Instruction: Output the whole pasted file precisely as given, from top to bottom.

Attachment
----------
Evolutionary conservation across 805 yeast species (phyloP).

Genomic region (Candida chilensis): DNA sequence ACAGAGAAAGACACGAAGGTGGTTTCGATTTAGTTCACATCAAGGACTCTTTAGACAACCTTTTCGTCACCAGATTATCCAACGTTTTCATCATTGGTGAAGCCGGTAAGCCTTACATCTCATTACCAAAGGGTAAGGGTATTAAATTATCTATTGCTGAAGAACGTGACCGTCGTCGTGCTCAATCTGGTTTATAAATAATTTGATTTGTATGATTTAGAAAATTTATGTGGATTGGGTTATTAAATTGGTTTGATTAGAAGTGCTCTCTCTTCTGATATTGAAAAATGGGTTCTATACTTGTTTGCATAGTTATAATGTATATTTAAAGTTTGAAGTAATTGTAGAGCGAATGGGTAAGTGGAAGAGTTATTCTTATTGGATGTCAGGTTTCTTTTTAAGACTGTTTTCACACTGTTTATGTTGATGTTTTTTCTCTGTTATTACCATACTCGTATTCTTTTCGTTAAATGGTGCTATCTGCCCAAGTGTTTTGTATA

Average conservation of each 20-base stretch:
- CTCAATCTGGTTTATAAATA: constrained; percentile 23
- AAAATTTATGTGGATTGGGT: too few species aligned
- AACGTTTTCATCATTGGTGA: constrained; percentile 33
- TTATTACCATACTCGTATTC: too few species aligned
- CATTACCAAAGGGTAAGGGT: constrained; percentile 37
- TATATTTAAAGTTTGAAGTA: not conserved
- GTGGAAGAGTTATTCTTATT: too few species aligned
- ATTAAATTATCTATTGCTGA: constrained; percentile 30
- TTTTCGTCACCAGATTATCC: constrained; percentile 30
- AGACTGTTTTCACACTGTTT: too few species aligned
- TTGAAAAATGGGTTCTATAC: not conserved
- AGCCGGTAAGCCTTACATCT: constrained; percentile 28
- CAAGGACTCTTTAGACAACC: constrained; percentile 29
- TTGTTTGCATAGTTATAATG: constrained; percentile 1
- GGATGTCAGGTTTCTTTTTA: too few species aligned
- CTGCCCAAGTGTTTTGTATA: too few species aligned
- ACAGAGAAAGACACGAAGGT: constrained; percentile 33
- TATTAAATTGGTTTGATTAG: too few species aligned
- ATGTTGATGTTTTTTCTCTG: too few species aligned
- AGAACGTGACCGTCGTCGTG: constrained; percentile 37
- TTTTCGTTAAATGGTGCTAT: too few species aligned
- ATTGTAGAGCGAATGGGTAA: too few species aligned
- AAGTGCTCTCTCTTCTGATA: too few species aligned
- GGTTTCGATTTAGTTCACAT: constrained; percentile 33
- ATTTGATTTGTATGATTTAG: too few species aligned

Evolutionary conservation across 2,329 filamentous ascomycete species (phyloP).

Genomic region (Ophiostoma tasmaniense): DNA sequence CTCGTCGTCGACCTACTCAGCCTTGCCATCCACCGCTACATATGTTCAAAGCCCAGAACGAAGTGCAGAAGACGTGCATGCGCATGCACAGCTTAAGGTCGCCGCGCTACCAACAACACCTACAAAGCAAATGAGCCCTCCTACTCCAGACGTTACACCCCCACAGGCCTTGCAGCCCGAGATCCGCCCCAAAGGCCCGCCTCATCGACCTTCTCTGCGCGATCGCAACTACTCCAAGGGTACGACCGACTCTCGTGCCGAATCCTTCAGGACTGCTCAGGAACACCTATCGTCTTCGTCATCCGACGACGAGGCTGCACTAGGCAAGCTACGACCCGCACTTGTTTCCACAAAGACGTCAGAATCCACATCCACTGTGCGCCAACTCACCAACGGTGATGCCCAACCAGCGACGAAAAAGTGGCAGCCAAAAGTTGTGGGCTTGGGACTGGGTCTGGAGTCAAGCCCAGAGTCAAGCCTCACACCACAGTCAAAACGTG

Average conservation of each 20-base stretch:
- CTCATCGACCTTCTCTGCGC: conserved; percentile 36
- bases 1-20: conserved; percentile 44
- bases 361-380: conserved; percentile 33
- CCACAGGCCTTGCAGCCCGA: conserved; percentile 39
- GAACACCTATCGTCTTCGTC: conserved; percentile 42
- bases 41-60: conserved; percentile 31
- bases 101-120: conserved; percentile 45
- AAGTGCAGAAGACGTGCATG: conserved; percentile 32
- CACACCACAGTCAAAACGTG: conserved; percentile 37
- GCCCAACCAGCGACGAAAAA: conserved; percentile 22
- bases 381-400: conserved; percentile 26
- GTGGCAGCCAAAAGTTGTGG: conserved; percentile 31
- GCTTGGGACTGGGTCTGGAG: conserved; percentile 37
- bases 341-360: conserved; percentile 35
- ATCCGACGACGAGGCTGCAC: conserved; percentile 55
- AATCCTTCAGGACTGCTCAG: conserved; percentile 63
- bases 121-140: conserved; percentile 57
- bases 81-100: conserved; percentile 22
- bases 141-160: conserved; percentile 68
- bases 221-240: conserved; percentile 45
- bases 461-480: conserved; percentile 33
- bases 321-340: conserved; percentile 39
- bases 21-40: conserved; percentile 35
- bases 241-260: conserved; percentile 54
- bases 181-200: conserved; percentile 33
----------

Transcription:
Evolutionary conservation across 805 yeast species (phyloP).

Genomic region (Candida chilensis): DNA sequence ACAGAGAAAGACACGAAGGTGGTTTCGATTTAGTTCACATCAAGGACTCTTTAGACAACCTTTTCGTCACCAGATTATCCAACGTTTTCATCATTGGTGAAGCCGGTAAGCCTTACATCTCATTACCAAAGGGTAAGGGTATTAAATTATCTATTGCTGAAGAACGTGACCGTCGTCGTGCTCAATCTGGTTTATAAATAATTTGATTTGTATGATTTAGAAAATTTATGTGGATTGGGTTATTAAATTGGTTTGATTAGAAGTGCTCTCTCTTCTGATATTGAAAAATGGGTTCTATACTTGTTTGCATAGTTATAATGTATATTTAAAGTTTGAAGTAATTGTAGAGCGAATGGGTAAGTGGAAGAGTTATTCTTATTGGATGTCAGGTTTCTTTTTAAGACTGTTTTCACACTGTTTATGTTGATGTTTTTTCTCTGTTATTACCATACTCGTATTCTTTTCGTTAAATGGTGCTATCTGCCCAAGTGTTTTGTATA

Average conservation of each 20-base stretch:
- CTCAATCTGGTTTATAAATA: constrained; percentile 23
- AAAATTTATGTGGATTGGGT: too few species aligned
- AACGTTTTCATCATTGGTGA: constrained; percentile 33
- TTATTACCATACTCGTATTC: too few species aligned
- CATTACCAAAGGGTAAGGGT: constrained; percentile 37
- TATATTTAAAGTTTGAAGTA: not conserved
- GTGGAAGAGTTATTCTTATT: too few species aligned
- ATTAAATTATCTATTGCTGA: constrained; percentile 30
- TTTTCGTCACCAGATTATCC: constrained; percentile 30
- AGACTGTTTTCACACTGTTT: too few species aligned
- TTGAAAAATGGGTTCTATAC: not conserved
- AGCCGGTAAGCCTTACATCT: constrained; percentile 28
- CAAGGACTCTTTAGACAACC: constrained; percentile 29
- TTGTTTGCATAGTTATAATG: constrained; percentile 1
- GGATGTCAGGTTTCTTTTTA: too few species aligned
- CTGCCCAAGTGTTTTGTATA: too few species aligned
- ACAGAGAAAGACACGAAGGT: constrained; percentile 33
- TATTAAATTGGTTTGATTAG: too few species aligned
- ATGTTGATGTTTTTTCTCTG: too few species aligned
- AGAACGTGACCGTCGTCGTG: constrained; percentile 37
- TTTTCGTTAAATGGTGCTAT: too few species aligned
- ATTGTAGAGCGAATGGGTAA: too few species aligned
- AAGTGCTCTCTCTTCTGATA: too few species aligned
- GGTTTCGATTTAGTTCACAT: constrained; percentile 33
- ATTTGATTTGTATGATTTAG: too few species aligned

Evolutionary conservation across 2,329 filamentous ascomycete species (phyloP).

Genomic region (Ophiostoma tasmaniense): DNA sequence CTCGTCGTCGACCTACTCAGCCTTGCCATCCACCGCTACATATGTTCAAAGCCCAGAACGAAGTGCAGAAGACGTGCATGCGCATGCACAGCTTAAGGTCGCCGCGCTACCAACAACACCTACAAAGCAAATGAGCCCTCCTACTCCAGACGTTACACCCCCACAGGCCTTGCAGCCCGAGATCCGCCCCAAAGGCCCGCCTCATCGACCTTCTCTGCGCGATCGCAACTACTCCAAGGGTACGACCGACTCTCGTGCCGAATCCTTCAGGACTGCTCAGGAACACCTATCGTCTTCGTCATCCGACGACGAGGCTGCACTAGGCAAGCTACGACCCGCACTTGTTTCCACAAAGACGTCAGAATCCACATCCACTGTGCGCCAACTCACCAACGGTGATGCCCAACCAGCGACGAAAAAGTGGCAGCCAAAAGTTGTGGGCTTGGGACTGGGTCTGGAGTCAAGCCCAGAGTCAAGCCTCACACCACAGTCAAAACGTG

Average conservation of each 20-base stretch:
- CTCATCGACCTTCTCTGCGC: conserved; percentile 36
- bases 1-20: conserved; percentile 44
- bases 361-380: conserved; percentile 33
- CCACAGGCCTTGCAGCCCGA: conserved; percentile 39
- GAACACCTATCGTCTTCGTC: conserved; percentile 42
- bases 41-60: conserved; percentile 31
- bases 101-120: conserved; percentile 45
- AAGTGCAGAAGACGTGCATG: conserved; percentile 32
- CACACCACAGTCAAAACGTG: conserved; percentile 37
- GCCCAACCAGCGACGAAAAA: conserved; percentile 22
- bases 381-400: conserved; percentile 26
- GTGGCAGCCAAAAGTTGTGG: conserved; percentile 31
- GCTTGGGACTGGGTCTGGAG: conserved; percentile 37
- bases 341-360: conserved; percentile 35
- ATCCGACGACGAGGCTGCAC: conserved; percentile 55
- AATCCTTCAGGACTGCTCAG: conserved; percentile 63
- bases 121-140: conserved; percentile 57
- bases 81-100: conserved; percentile 22
- bases 141-160: conserved; percentile 68
- bases 221-240: conserved; percentile 45
- bases 461-480: conserved; percentile 33
- bases 321-340: conserved; percentile 39
- bases 21-40: conserved; percentile 35
- bases 241-260: conserved; percentile 54
- bases 181-200: conserved; percentile 33